All infants start out in a rear-facing seat in the car, no matter what kind of car seat they have. They are supposed to continue rear-facing until they are at least 12 months and 20 pounds. However, that standard is a minimum. Rear-facing car seats provide excellent protection because the back of the car seat cradles a child’s head and neck in a crash. Young children need the extra cushion because their spinal cords are under-developed, containing more cartilage where adults have fully developed bones. The strong impact of a car crash could snap a child’s head forward and stretch the spinal cord, severely damaging or breaking it. For this reason, many car safety experts say that your child should ride rear-facing until they reach the maximum rear-facing weight limit for the seat, or until your child’s head is as high as the top of the plastic shell of the car seat.
So what are the reasons not to keep your child rear-facing for as long as possible? For most families – especially those with small cars or tall children – it’s a matter of the kids’ comfort. One issue is that kids’ legs grow long enough that they are soon crunched up against the back of the seat. However, safety experts say that there is not a problem with a child having legs bent and/or touching the back seat – and in fact this is safer and more preferable to facing forward.
Other moms have an issue with kids not cooperating in the car. Some kids – especially those with older siblings who already face forward – will create a miserable and disruptive environment in the car while they are facing backwards. It’s at this point that some parents decide it’s safer to have everyone calm and collected and facing forward, rather than risk an accident with an uncooperative rear-facing child. Additionally, a small number of children have troubles with car-sickness while facing backwards.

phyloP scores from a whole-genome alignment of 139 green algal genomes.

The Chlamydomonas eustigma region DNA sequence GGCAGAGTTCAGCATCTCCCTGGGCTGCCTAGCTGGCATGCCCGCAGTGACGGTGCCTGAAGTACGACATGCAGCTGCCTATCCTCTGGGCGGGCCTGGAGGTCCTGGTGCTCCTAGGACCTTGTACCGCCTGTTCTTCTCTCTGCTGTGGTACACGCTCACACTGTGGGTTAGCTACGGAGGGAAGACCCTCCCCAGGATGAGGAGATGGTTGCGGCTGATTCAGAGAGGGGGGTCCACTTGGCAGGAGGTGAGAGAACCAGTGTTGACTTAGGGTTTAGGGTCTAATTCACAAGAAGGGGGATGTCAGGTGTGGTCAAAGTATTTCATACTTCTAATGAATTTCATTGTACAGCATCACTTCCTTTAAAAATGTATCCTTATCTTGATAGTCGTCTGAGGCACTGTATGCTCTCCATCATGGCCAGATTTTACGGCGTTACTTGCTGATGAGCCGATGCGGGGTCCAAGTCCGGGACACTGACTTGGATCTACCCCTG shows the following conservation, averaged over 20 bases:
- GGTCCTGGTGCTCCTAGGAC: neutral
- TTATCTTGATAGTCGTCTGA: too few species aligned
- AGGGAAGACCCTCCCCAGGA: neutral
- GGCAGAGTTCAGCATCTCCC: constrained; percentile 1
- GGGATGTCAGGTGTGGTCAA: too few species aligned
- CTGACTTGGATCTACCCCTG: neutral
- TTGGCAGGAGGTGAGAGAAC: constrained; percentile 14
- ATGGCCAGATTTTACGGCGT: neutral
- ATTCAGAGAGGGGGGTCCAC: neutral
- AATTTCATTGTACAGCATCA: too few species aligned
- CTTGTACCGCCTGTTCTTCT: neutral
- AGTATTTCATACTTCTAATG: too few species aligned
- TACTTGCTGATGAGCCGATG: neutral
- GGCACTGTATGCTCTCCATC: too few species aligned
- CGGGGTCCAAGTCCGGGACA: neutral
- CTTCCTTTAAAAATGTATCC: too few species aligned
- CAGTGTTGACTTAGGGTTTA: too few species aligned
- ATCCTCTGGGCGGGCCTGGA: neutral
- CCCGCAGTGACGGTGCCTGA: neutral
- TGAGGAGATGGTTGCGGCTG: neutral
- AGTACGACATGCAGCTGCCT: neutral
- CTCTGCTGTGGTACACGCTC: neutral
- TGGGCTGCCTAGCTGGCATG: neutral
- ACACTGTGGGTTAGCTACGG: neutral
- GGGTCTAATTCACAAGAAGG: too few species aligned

Nevertheless, the idea of extended use of a rear-facing car seat is gaining momentum and is being recommended by an increasing number of safety experts. In fact, a recent report by the American Academy of Pediatrics cites new research suggesting that children are five times safer if they stay rear-facing until age 2 (rather than age 1).
Given all of this information, many parents are opting to keep their kids facing backwards for as long as possible. If you are on the fence about whether to turn them, you may want to err on the side of keeping them rear-facing as long as you can. But no matter which way they are facing, make sure you install the car seats properly and adjust the belts correctly. To read more about local laws, and to find local resources for proper carseat adjustment, see seatcheck.org or use the child safety seat inspection station locator provided by the National Highway Traffic Safety Administration. As the parent of any child who has been in an accident will tell you. it’s worth it to take the extra time to make your children safe.